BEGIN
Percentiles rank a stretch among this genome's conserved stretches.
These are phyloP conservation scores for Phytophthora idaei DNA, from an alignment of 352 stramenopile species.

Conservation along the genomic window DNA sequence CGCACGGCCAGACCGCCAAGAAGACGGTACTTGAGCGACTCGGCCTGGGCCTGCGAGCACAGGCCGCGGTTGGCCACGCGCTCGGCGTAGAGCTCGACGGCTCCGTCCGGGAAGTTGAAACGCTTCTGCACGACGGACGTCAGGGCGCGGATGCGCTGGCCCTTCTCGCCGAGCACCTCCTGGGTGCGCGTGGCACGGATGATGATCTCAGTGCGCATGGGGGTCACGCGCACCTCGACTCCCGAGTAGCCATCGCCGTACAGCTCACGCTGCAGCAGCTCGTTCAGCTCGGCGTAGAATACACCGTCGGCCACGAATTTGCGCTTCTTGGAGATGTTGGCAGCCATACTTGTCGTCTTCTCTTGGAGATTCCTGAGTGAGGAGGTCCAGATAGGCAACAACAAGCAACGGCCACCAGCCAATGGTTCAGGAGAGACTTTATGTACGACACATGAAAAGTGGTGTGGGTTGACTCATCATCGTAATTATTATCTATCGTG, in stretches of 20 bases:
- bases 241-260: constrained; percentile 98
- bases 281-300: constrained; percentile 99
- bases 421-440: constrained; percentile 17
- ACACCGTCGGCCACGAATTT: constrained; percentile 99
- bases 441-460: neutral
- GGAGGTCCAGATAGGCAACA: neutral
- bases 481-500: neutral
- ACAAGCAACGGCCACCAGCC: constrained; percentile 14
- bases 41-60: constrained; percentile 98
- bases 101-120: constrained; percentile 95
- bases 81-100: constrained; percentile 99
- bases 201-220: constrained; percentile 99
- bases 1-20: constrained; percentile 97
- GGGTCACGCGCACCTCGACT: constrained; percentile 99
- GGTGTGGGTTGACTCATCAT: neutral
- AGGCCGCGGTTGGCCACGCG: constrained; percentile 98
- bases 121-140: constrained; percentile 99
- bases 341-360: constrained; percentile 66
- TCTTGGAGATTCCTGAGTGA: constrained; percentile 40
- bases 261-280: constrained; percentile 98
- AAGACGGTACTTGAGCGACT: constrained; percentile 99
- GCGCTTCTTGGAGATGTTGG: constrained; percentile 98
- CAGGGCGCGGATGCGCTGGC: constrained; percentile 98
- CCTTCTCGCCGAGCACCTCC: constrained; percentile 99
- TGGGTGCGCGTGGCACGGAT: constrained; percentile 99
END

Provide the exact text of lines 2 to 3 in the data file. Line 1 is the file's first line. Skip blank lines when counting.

These are phyloP conservation scores for Phytophthora idaei DNA, from an alignment of 352 stramenopile species.

Conservation along the genomic window DNA sequence CGCACGGCCAGACCGCCAAGAAGACGGTACTTGAGCGACTCGGCCTGGGCCTGCGAGCACAGGCCGCGGTTGGCCACGCGCTCGGCGTAGAGCTCGACGGCTCCGTCCGGGAAGTTGAAACGCTTCTGCACGACGGACGTCAGGGCGCGGATGCGCTGGCCCTTCTCGCCGAGCACCTCCTGGGTGCGCGTGGCACGGATGATGATCTCAGTGCGCATGGGGGTCACGCGCACCTCGACTCCCGAGTAGCCATCGCCGTACAGCTCACGCTGCAGCAGCTCGTTCAGCTCGGCGTAGAATACACCGTCGGCCACGAATTTGCGCTTCTTGGAGATGTTGGCAGCCATACTTGTCGTCTTCTCTTGGAGATTCCTGAGTGAGGAGGTCCAGATAGGCAACAACAAGCAACGGCCACCAGCCAATGGTTCAGGAGAGACTTTATGTACGACACATGAAAAGTGGTGTGGGTTGACTCATCATCGTAATTATTATCTATCGTG, in stretches of 20 bases: